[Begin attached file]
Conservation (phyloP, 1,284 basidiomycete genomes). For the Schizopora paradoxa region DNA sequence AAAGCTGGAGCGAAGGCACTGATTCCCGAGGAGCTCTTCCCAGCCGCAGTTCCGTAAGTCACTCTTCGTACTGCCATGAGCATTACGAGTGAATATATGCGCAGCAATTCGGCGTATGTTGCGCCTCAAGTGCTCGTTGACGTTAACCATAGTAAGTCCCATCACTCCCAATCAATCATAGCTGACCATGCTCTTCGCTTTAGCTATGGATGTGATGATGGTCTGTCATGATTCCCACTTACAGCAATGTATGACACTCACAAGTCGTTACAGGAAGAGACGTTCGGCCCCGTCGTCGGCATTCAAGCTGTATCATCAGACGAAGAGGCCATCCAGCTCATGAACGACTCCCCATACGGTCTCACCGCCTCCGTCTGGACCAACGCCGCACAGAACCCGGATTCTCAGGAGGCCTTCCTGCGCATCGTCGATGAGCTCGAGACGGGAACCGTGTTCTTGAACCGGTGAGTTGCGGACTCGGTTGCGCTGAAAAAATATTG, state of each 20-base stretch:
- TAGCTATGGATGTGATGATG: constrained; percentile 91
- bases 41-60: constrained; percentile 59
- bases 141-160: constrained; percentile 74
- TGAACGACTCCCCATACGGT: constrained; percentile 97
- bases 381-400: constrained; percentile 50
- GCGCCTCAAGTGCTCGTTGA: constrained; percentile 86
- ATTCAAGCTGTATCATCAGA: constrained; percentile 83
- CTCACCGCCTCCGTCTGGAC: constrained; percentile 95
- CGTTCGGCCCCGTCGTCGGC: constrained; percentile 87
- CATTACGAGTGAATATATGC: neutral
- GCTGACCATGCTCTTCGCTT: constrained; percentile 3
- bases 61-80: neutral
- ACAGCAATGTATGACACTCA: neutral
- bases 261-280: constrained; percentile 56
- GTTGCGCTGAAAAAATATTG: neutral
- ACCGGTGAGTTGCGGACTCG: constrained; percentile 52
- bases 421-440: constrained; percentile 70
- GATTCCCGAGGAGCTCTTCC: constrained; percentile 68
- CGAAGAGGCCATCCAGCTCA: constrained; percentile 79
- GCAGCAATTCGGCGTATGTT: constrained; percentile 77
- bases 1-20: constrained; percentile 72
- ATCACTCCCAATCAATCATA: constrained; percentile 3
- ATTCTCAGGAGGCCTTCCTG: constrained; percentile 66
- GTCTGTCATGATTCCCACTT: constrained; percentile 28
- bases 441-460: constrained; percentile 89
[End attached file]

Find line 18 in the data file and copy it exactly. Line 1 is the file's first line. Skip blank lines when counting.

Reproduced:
- bases 421-440: constrained; percentile 70